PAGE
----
But the bill’s cuts in personal tax rates, its increase in the standard deduction and other benefits for individual taxpayers are partially offset by reductions in some popular tax deductions — including those for state and local taxes and mortgage interest payments, many of whose beneficiaries live in states with high income or sales taxes and high property values. As a result, according to a new analysis by the left-leaning Institute on Taxation and Economic Policy, the House bill would force taxpayers in California, New York, New Jersey and Maryland to pay $16.7 billion more in personal income taxes in 2027 than they would under current law, while taxpayers in the other 46 states would pay $101.5 billion less. More than one-third of the cuts would flow to Texas and Florida.

California would be the hardest hit of all, with its taxpayers kicking a cumulative $12.1 billion in additional taxes into the federal kitty in 2027, the institute’s analysis found. But it’s not just the higher taxes that will hurt — the lower caps on the deductions for property taxes and mortgage interest likely would have an immediate, chilling effect on property values across the state. That’s good news for first-time homebuyers, bad news for millions of others who already own homes in this costly market.

Wednesday, November 15, 2017

Uranium One

 In Defying the Oddswe discuss the conservative media and attacks on Clinton:

 Alana Horowitz Satlin reports at The Huffington Post:
Fox News anchor Shep Smith broke from his network’s hyperventilating coverage of the “Uranium One” pseudoscandal to debunk allegations of wrongdoings by Hillary Clinton.

Smith, never one to blindly toe the party line, took to task President Donald Trump ― and, implicitly, his cable news network of choice ― over the “inaccurate” portrayal of the sale of a Canadian mining company with major U.S. holdings to a Russian company.

“Here’s the accusation,” Smith explained Tuesday. “Nine people involved in the deal made donations to the Clinton Foundation totaling more than $140 million. In exchange, Secretary of State Clinton approved the sale to the Russians — a quid pro quo.”

It’s a claim that has dominated Fox News in recent weeks after The Hill published a deeply flawed report about a “Russian bribery plot” involving the sale. Following pressure from the president and several Republican members of Congress, Attorney General Jeff Sessions announced earlier this week that the Justice Department would consider appointing a special counsel to review the deal as well as other matters involving Clinton and other Democrats.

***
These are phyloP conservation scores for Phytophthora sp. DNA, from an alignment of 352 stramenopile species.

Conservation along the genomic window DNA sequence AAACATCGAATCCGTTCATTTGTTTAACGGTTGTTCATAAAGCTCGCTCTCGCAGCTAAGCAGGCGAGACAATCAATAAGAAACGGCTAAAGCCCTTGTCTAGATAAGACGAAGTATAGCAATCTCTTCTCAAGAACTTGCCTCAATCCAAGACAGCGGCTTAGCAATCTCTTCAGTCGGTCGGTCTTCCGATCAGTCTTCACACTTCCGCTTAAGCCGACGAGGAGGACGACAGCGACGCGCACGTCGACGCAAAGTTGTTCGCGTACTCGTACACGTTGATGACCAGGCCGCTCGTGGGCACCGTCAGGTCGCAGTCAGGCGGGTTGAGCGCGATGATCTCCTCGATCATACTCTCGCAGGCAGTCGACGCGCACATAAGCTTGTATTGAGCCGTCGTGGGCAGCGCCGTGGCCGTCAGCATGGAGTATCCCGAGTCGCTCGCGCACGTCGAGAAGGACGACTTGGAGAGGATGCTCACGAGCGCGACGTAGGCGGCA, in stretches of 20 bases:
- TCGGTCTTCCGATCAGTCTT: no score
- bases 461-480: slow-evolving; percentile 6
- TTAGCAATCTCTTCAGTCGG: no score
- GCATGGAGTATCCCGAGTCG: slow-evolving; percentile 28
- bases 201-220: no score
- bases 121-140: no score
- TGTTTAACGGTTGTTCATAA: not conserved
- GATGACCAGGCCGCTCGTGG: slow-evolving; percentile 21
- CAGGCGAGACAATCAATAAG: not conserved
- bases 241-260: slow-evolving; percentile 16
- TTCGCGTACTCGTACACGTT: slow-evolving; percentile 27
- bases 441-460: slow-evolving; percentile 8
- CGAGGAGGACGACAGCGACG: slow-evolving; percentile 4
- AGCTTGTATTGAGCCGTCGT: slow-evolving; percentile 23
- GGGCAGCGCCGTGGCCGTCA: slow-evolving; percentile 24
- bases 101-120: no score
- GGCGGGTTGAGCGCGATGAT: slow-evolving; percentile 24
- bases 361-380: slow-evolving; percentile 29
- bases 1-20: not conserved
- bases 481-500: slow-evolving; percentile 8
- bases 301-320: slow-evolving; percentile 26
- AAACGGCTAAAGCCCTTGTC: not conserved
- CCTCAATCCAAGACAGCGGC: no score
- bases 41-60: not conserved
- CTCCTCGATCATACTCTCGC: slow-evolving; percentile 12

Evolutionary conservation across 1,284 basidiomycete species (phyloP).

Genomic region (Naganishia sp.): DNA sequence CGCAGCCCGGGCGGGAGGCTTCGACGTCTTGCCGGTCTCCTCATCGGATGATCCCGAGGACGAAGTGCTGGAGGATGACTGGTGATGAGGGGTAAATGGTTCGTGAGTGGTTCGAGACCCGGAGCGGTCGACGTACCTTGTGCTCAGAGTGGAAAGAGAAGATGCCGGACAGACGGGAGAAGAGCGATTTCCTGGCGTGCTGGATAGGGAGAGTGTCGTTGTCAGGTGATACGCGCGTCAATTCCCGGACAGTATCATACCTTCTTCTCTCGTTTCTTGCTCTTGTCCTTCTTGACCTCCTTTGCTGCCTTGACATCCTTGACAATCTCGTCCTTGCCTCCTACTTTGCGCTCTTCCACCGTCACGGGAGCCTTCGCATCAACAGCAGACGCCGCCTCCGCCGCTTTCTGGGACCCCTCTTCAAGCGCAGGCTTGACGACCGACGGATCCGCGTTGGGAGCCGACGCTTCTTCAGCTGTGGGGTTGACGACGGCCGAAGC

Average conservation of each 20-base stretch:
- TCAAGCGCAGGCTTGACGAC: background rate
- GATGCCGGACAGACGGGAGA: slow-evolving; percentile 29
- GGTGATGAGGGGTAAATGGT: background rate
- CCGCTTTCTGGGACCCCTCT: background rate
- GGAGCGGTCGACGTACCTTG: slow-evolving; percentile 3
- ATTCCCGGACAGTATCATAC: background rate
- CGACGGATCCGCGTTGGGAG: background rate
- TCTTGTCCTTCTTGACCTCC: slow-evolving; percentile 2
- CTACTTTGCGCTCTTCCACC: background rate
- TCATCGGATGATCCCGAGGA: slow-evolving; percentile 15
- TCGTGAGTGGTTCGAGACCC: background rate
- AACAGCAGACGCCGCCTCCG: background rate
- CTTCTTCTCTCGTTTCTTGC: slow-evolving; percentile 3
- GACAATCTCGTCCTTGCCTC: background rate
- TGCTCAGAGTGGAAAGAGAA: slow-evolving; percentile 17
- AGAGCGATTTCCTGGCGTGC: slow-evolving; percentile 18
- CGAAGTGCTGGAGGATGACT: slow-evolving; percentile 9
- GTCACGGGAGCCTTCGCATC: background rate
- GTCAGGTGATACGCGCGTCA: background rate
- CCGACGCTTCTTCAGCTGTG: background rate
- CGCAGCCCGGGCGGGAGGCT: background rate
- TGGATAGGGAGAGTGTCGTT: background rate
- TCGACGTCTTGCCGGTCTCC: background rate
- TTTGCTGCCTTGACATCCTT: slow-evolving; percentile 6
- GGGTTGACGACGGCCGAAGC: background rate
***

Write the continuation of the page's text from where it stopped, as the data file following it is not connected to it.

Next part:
Rep. Louis Gohmert has his version of a conspiracy chart:



Monday, November 13, 2017

"Fresh New Faces"

In Defying the Odds, we discuss problems that brought down the Democrats. 

One is incompetence.

Another is the party gerontocracy:  Feinstein, Pelosi, and Sanders, among others.


 

The Case of the Alabama Child Molester

In Defying the Odds, we discuss congressional elections as well as the presidential race.

Sean Sullivan and Elise Viebeck report at The Washington Post:
Senate Majority Leader Mitch McConnell (R-Ky.) said Monday that Republican nominee Roy Moore should end his Senate campaign in Alabama, following allegations that he initiated a sexual encounter with a 14-year-old girl when he was 32.
“I think he should step aside,” McConnell said. His comments marked the most definitive position he has taken on Moore’s candidacy since The Washington Post reported the allegations on Thursday.
Asked by a reporter whether he believed the allegations, McConnell responded: “I believe the women, yes.”
Although it is too late to remove Moore’s name from the ballot before the Dec. 12 special election, McConnell said he is exploring the option of a write-in campaign by Sen. Luther Strange, whom Moore defeated in the primary, or another Republican.
The Post reported Thursday that Leigh Corfman alleged that Moore initiated a sexual encounter with her when she was 14 and Moore was a 32-year-old assistant district attorney. Moore has denied the allegations and has vowed to continue his campaign.
A 7/23/13 Trump Tweet (screenshot in case they take it down):


Sunday, November 12, 2017

More Moore


Paul Gattis at AL.com:
A new Alabama Senate poll, released Sunday morning, gives Democrat Doug Jones his first lead over Republican Roy Moore.
The race, though, remains close.
Louisiana-based JMC Analytics conducted the poll after allegations of sexual misconduct by Moore were reported by The Washington Post.
The poll had Jones received 46 percent support in the poll to Moore's 42 percent. With a margin of error of 4 percent, however, the race is essentially a statistical tie.
The poll also had 9 percent of participants declaring themselves undecided.
It's the second poll since the allegations came out that reveals a loss of support for Moore. A Decision Desk HQ/Opinion Savvy poll released Friday had the race tied 46-46.

Saturday, November 11, 2017

They're, Their, and There

In Defying the Odds, we discuss Trump's way with words.  He and his underlings have a good deal of work to do.

I offer stylistic tips to my students, including a list of "dumbass mistakes."